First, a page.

Tom Wright: Building for the Kingdom

Many people, faced with the challenge to work for God’s kingdom in the present, will at once object. “Doesn’t that sound,” they will ask, “as though you’re trying to build God’s kingdom by your own efforts?” Well, if it does sound like that, I’m sorry. It wasn’t meant like that. Perhaps some further clarification is needed.
Let’s be quite clear on two points. First, God builds God’s kingdom. But God ordered his world in such a way that his own work within that world takes place not least through one of his creatures in particular, namely, the human beings who reflect his image. That, I believe, is central to the notion of being made in God’s image. God intends his wise, creative, loving presence and power to be reflected—imaged, if you like—into his world through his human creatures. He has enlisted us to act as his stewards in the project of creation. And, following the disaster of rebellion and corruption, he has built into the gospel message the fact that through the work of Jesus and the power of the Spirit, he equips humans to help in the work of getting the project back on track. So the objection about us
trying to build God’s kingdom by our own efforts, though it seems humble and pious, can actually be a way of hiding from responsibility, of keeping one’s head well down when the boss is looking for volunteers. Not that one can go on eluding God’s call forever . . . but still.
Second, we need to distinguish between the final kingdom and the present anticipations of it. The final coming together of heaven and earth is, of course, God’s supreme act of new creation, for which the only real prototype—other than the first creation itself—was the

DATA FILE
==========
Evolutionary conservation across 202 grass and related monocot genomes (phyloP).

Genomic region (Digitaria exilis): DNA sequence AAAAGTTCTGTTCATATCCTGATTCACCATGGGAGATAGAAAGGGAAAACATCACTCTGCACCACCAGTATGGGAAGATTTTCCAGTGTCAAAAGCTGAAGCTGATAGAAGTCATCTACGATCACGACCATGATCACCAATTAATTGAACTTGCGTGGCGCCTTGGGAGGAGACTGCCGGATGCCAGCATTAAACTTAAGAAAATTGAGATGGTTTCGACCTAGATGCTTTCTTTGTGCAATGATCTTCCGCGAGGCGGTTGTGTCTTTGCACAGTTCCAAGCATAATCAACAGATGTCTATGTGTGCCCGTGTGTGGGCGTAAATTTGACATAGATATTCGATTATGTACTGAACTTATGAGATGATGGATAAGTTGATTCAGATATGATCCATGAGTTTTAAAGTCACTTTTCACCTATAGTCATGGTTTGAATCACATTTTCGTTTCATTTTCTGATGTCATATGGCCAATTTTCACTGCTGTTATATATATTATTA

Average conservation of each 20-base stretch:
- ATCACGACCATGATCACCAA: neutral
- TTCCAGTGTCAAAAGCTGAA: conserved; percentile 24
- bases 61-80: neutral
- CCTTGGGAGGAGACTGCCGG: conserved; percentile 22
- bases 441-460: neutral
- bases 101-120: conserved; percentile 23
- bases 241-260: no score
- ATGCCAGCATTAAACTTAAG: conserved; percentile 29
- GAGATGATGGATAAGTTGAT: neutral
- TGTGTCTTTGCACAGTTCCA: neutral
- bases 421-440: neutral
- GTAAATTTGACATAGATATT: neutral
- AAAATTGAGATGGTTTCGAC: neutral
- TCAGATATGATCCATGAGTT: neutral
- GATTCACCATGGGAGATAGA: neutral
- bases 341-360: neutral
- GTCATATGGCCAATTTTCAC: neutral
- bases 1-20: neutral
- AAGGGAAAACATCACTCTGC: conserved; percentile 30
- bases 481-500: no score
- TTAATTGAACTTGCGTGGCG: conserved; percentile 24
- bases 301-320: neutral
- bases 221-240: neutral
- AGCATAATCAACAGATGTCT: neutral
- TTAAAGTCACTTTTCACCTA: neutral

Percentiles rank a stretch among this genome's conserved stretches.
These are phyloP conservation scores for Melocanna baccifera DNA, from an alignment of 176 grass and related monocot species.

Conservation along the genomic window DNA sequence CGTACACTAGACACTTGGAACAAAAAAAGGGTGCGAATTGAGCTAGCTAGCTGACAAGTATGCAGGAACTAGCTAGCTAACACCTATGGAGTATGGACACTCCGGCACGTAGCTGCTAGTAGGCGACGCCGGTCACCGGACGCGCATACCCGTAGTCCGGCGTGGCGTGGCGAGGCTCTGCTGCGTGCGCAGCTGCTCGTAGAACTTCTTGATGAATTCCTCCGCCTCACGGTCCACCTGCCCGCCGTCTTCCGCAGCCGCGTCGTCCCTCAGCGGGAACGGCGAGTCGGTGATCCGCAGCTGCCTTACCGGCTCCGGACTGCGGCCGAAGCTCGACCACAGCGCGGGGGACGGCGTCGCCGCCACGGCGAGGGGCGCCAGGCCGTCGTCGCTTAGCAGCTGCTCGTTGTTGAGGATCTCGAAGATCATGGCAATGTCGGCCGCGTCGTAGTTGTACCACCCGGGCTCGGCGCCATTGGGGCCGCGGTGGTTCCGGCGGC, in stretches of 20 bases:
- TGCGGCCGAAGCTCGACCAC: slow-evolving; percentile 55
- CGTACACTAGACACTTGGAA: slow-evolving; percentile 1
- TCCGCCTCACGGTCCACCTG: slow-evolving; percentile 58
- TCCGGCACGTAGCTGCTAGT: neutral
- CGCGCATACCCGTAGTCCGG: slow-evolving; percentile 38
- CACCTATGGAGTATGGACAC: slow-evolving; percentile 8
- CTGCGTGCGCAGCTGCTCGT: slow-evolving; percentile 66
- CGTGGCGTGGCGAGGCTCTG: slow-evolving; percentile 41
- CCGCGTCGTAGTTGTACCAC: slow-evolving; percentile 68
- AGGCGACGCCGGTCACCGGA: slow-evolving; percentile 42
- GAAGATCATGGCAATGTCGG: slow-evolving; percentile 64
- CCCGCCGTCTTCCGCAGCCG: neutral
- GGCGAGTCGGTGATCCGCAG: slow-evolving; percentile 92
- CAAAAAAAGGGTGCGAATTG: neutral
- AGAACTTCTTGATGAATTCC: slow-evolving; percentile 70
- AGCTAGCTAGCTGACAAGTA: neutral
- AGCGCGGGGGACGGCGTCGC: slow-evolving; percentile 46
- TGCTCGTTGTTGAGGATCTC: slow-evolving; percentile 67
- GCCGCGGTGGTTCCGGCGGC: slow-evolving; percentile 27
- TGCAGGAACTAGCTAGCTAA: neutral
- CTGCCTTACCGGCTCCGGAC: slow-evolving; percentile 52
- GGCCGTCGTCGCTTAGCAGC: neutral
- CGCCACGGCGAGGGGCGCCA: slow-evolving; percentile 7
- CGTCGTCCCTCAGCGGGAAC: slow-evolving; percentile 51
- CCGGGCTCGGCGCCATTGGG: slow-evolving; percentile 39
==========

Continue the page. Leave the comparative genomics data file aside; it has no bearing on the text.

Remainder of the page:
resurrection of Jesus. God alone will sum up all things in Christ, things in heaven and things on earth. He alone will make the “new heavens and new earth.” It would be the height of folly to think that we could assist in that great work.
But what we can and must do in the present, if we are obedient to the gospel, if we are following Jesus, and if we are indwelt, energised, and directed by the Spirit, is to build for the kingdom. This brings us back to 1 Corinthians 15:58 once more: what you do in the Lord is not in vain. You are not oiling the wheels of a machine that’s about to roll over a cliff. You are not restoring a great painting that’s shortly going to be thrown on the fire. You are not planting roses in a garden that’s about to be dug up for a building site.

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